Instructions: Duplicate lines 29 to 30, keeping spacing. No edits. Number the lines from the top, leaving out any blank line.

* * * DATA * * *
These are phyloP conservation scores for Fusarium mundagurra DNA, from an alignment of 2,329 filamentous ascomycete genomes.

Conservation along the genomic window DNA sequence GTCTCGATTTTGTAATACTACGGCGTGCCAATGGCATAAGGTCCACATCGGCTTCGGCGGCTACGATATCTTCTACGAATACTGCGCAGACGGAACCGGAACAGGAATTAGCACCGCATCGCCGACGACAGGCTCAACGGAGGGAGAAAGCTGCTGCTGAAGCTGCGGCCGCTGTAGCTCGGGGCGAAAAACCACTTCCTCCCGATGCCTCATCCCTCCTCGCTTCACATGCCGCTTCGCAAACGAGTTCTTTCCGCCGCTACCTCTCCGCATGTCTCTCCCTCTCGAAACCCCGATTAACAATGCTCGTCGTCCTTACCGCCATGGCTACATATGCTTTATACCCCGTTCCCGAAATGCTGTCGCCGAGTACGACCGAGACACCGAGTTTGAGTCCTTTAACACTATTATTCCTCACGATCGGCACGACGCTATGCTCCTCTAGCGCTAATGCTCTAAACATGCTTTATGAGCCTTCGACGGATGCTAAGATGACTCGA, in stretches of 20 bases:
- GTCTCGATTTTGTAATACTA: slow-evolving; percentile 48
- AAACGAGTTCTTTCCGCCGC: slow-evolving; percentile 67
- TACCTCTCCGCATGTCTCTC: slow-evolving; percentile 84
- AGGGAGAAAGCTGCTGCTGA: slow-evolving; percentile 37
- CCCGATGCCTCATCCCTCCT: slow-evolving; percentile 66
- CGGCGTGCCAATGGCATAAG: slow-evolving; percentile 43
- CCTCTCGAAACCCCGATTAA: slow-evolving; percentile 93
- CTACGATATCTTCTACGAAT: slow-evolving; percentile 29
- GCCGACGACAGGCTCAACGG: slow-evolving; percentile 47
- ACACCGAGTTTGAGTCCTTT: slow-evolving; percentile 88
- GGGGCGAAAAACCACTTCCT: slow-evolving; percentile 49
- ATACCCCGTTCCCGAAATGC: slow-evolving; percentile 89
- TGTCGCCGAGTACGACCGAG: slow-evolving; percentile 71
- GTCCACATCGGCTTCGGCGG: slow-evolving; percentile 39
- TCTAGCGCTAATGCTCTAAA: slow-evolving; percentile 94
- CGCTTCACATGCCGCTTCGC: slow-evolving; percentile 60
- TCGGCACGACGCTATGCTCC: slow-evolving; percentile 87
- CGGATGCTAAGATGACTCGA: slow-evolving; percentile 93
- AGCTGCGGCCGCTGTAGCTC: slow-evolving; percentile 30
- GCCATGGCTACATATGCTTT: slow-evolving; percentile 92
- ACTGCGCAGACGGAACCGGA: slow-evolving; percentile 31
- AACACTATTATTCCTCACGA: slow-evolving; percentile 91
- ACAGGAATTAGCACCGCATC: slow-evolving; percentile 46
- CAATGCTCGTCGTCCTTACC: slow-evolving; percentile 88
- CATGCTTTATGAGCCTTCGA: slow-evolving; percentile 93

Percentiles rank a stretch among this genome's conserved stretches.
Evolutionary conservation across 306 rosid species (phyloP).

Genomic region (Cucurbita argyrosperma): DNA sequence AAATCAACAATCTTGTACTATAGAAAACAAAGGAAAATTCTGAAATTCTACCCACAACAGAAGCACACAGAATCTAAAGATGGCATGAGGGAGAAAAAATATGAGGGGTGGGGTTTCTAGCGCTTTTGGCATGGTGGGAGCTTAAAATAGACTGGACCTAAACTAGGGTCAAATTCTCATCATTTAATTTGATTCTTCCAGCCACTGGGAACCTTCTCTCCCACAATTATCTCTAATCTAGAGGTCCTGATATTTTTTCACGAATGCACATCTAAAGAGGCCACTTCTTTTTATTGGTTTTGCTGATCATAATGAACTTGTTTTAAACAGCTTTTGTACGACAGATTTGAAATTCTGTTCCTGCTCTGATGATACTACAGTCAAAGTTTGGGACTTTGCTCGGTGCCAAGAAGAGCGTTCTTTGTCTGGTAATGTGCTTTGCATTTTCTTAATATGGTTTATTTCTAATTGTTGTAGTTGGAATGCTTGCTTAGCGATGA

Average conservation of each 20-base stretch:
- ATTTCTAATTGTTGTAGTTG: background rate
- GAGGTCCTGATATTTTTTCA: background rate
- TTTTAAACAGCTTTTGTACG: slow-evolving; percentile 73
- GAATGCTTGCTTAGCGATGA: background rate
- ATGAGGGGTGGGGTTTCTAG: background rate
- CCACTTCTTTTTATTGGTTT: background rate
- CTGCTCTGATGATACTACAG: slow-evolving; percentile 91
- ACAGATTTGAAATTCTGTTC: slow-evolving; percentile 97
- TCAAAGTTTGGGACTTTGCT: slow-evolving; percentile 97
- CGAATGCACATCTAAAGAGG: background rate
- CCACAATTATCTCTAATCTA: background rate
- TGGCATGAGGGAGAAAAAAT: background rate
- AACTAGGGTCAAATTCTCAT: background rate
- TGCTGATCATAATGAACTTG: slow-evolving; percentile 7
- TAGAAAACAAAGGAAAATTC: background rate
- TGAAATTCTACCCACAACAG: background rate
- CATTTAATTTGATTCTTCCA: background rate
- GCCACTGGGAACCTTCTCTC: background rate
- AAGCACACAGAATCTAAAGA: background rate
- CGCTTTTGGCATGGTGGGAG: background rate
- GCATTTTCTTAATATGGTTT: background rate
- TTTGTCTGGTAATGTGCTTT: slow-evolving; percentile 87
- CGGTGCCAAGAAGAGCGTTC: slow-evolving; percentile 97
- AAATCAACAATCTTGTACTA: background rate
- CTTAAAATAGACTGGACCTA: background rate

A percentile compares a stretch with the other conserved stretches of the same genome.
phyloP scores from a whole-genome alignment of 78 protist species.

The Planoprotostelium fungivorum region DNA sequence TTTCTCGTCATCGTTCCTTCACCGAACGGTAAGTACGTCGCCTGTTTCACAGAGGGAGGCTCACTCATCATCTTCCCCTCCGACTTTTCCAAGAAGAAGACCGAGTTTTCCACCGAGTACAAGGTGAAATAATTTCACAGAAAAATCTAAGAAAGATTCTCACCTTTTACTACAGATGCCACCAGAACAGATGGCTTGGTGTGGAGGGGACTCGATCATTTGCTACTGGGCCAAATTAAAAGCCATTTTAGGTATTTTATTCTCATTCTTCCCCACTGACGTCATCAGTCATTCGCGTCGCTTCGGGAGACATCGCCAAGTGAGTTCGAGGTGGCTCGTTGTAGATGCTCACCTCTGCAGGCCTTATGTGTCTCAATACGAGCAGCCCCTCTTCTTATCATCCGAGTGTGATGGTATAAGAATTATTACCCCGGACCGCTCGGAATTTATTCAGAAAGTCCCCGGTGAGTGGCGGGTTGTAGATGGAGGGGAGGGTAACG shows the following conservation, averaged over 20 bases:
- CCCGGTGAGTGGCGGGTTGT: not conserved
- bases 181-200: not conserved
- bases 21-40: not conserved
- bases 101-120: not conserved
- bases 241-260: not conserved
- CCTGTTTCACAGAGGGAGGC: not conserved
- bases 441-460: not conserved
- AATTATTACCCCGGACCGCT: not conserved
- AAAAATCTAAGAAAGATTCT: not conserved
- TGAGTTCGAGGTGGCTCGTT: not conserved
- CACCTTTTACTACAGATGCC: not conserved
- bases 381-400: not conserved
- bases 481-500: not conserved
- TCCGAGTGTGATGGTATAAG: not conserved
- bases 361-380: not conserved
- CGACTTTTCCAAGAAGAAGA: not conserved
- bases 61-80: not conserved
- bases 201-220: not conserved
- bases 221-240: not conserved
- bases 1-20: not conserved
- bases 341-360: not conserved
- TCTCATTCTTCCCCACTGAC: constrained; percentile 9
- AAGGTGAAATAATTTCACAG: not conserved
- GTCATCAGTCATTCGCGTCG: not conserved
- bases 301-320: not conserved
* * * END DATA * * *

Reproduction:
Evolutionary conservation across 306 rosid species (phyloP).

Genomic region (Cucurbita argyrosperma): DNA sequence AAATCAACAATCTTGTACTATAGAAAACAAAGGAAAATTCTGAAATTCTACCCACAACAGAAGCACACAGAATCTAAAGATGGCATGAGGGAGAAAAAATATGAGGGGTGGGGTTTCTAGCGCTTTTGGCATGGTGGGAGCTTAAAATAGACTGGACCTAAACTAGGGTCAAATTCTCATCATTTAATTTGATTCTTCCAGCCACTGGGAACCTTCTCTCCCACAATTATCTCTAATCTAGAGGTCCTGATATTTTTTCACGAATGCACATCTAAAGAGGCCACTTCTTTTTATTGGTTTTGCTGATCATAATGAACTTGTTTTAAACAGCTTTTGTACGACAGATTTGAAATTCTGTTCCTGCTCTGATGATACTACAGTCAAAGTTTGGGACTTTGCTCGGTGCCAAGAAGAGCGTTCTTTGTCTGGTAATGTGCTTTGCATTTTCTTAATATGGTTTATTTCTAATTGTTGTAGTTGGAATGCTTGCTTAGCGATGA